And again, “ Invisibility cloaks my ability to be validated in meaningful ways.”

So 380 words into this article..I never thought you’d ask..here’s my take on this whole Invisibility issue.

I think it’s one aspect of the ageism that is rampant in a society where youthful beauty, celebrity and nano second opinion on social media is called communication. Time is a precious commodity and in a youth focused zietgeist there is a fear that older people will be slow, annoying, absent minded, floundering time wasters and therefore undeserving of respect, attention or..and here’s pushing it….kindness. And older people can be slow, annoying etc etc, and so can a 20 year old who’s had a night on the tiles or a sleep deprived young mother. But we, older people make the mistake of acting ” old” and looking ” old” so we have little currency when pitched against the Kardashians!

Do looks matter? They shouldn’t but they do. I love Helen Mirren but her visibility as the ageing icon has been exploited to silence the rest of us who do not look like Jane Fonda, Helen Mirren nor Richard Gere. Most older women and men  could also look outstanding if we had a flotilla of stylists, designer gowns, false everythings, a large budget and a wardrobe of Spanx!

But we’re smarter than that. By our 50’s and beyond we know who we are and what’s important in life and most of us feel just fine in our own skin and happy to live these precious years focused of living well as an older person, without pretense.  But we are invisible. And so are older men.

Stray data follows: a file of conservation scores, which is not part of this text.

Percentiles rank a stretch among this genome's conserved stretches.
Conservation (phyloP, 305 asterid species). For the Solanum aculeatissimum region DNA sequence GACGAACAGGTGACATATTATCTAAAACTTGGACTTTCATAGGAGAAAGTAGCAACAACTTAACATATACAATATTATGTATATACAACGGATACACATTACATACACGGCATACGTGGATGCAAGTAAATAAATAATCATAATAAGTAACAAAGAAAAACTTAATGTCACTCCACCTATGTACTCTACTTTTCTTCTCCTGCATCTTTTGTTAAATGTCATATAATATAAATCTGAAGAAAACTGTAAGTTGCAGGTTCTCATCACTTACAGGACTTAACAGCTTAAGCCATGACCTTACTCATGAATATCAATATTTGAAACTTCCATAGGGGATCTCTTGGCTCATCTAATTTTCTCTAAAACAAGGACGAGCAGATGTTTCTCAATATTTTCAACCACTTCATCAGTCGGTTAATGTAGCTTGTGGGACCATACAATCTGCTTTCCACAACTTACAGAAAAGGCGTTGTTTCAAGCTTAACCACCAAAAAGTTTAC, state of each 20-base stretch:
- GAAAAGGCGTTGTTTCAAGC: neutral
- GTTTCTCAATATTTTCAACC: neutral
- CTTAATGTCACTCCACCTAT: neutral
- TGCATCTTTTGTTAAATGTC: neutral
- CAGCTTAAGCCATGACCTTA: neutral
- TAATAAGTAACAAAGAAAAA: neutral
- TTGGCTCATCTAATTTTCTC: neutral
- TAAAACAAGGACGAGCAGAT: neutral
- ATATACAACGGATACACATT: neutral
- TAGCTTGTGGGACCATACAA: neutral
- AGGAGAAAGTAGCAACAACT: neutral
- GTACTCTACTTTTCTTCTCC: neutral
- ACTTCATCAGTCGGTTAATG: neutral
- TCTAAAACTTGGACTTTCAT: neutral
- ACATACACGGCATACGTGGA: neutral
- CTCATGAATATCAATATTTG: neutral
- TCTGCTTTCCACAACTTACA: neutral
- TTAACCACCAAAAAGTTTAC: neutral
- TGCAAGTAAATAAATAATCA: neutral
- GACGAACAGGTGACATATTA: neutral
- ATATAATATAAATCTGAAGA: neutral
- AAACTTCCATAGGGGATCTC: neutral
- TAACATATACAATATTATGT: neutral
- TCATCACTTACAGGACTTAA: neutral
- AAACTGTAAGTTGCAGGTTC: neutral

What do we do about invisibility?

Rebranding Older Age

Social change takes generations and that’s what we’re talking about…social change. Older people need a brand makeover so we are no longer seen as time wasters, drains on the social security and health system and rich beneficiaries of free tertiary education and housing affordability. The positive branding is a large group of older people who invested heavily in the next generation,  are unpaid carers for grandchildren and partners, and after 40 plus years of work now deserve to tick off the bucket list. They have experience and opinions. Most of us are not senile even though we may slow down. We shouldn’t have to disguise or apologise for our ageing behaviours, wrinkle, creaks and forgetfulness to indulge in a societal fantasy that we are ageless and invincible.